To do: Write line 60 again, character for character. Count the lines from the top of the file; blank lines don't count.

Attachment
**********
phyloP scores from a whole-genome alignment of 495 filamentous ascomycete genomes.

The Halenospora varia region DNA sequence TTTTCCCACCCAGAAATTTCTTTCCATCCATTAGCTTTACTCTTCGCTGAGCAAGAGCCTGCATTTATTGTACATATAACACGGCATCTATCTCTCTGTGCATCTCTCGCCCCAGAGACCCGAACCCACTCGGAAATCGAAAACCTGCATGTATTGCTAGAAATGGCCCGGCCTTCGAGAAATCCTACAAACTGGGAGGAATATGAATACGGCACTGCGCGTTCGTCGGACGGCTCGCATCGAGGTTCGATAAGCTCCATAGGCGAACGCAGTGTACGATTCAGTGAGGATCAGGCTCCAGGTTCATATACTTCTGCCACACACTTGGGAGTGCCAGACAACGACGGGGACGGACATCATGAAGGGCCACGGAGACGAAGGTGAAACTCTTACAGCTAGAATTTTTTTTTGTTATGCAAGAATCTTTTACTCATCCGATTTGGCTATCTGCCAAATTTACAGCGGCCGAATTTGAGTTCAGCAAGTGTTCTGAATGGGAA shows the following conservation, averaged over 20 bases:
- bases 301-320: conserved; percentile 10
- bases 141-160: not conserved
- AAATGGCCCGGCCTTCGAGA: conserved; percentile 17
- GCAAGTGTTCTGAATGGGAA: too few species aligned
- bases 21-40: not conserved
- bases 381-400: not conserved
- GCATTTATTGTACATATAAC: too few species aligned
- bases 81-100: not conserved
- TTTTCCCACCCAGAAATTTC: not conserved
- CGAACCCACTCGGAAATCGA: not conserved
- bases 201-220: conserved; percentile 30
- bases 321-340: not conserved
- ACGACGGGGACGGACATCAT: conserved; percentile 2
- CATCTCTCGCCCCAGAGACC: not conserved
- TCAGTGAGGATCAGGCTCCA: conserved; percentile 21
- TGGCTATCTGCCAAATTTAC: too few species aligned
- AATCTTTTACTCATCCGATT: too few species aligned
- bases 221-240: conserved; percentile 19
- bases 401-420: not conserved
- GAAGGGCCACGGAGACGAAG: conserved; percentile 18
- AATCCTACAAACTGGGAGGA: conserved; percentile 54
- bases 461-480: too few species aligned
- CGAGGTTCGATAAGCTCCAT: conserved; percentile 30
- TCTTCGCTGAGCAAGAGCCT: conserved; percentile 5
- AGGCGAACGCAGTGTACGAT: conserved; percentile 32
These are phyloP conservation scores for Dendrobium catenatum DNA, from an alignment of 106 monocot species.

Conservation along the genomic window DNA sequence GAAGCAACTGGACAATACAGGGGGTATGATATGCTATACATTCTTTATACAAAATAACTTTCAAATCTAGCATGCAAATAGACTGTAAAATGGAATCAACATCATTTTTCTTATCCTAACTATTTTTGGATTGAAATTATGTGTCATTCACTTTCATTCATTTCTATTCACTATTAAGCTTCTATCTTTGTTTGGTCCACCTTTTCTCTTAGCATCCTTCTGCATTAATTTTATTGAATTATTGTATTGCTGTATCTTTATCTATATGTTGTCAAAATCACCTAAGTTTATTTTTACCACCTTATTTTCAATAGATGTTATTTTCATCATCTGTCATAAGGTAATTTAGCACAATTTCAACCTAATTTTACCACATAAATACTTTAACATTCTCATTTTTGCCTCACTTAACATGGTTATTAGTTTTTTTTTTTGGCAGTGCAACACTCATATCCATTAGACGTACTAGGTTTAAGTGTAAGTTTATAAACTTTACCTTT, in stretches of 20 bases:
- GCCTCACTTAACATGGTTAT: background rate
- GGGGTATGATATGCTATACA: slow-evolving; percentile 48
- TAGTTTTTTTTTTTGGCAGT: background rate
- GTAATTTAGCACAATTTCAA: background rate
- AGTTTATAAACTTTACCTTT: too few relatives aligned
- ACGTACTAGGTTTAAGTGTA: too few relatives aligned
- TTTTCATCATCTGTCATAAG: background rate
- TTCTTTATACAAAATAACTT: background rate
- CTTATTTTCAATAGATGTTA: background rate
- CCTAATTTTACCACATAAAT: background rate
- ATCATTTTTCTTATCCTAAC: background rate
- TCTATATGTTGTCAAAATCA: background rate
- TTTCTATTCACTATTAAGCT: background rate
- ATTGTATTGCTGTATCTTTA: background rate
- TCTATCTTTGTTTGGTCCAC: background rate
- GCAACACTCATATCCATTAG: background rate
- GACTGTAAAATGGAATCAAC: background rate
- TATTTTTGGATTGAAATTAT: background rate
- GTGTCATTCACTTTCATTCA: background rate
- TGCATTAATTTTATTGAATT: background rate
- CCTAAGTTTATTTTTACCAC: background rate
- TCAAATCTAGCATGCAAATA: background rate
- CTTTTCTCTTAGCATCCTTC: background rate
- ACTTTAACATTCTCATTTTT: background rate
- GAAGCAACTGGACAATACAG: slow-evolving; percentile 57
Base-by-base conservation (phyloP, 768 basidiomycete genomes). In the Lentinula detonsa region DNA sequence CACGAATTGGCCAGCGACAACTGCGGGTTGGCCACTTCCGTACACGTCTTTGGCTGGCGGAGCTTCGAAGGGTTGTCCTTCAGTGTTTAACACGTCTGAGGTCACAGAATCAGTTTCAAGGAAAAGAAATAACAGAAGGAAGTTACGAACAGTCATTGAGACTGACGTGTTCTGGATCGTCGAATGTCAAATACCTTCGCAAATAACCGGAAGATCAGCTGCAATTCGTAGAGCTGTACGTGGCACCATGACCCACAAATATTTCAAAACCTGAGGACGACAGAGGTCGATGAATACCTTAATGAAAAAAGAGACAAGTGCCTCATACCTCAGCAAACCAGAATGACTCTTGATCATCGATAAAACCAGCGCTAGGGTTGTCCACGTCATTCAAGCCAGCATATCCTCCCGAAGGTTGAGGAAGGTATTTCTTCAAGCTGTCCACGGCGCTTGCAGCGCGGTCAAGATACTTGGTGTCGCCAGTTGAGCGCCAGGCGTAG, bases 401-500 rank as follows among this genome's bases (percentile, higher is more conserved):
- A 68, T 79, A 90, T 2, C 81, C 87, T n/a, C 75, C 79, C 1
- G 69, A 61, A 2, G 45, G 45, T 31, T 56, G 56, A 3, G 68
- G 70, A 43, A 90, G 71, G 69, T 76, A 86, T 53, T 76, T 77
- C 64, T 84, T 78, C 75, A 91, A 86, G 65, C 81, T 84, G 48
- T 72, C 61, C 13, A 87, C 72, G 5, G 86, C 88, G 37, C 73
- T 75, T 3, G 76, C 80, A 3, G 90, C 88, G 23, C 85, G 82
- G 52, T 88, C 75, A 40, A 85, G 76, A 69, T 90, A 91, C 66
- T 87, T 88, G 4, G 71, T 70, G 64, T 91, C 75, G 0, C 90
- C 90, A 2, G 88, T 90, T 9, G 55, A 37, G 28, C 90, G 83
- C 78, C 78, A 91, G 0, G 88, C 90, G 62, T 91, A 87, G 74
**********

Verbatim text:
- T 72, C 61, C 13, A 87, C 72, G 5, G 86, C 88, G 37, C 73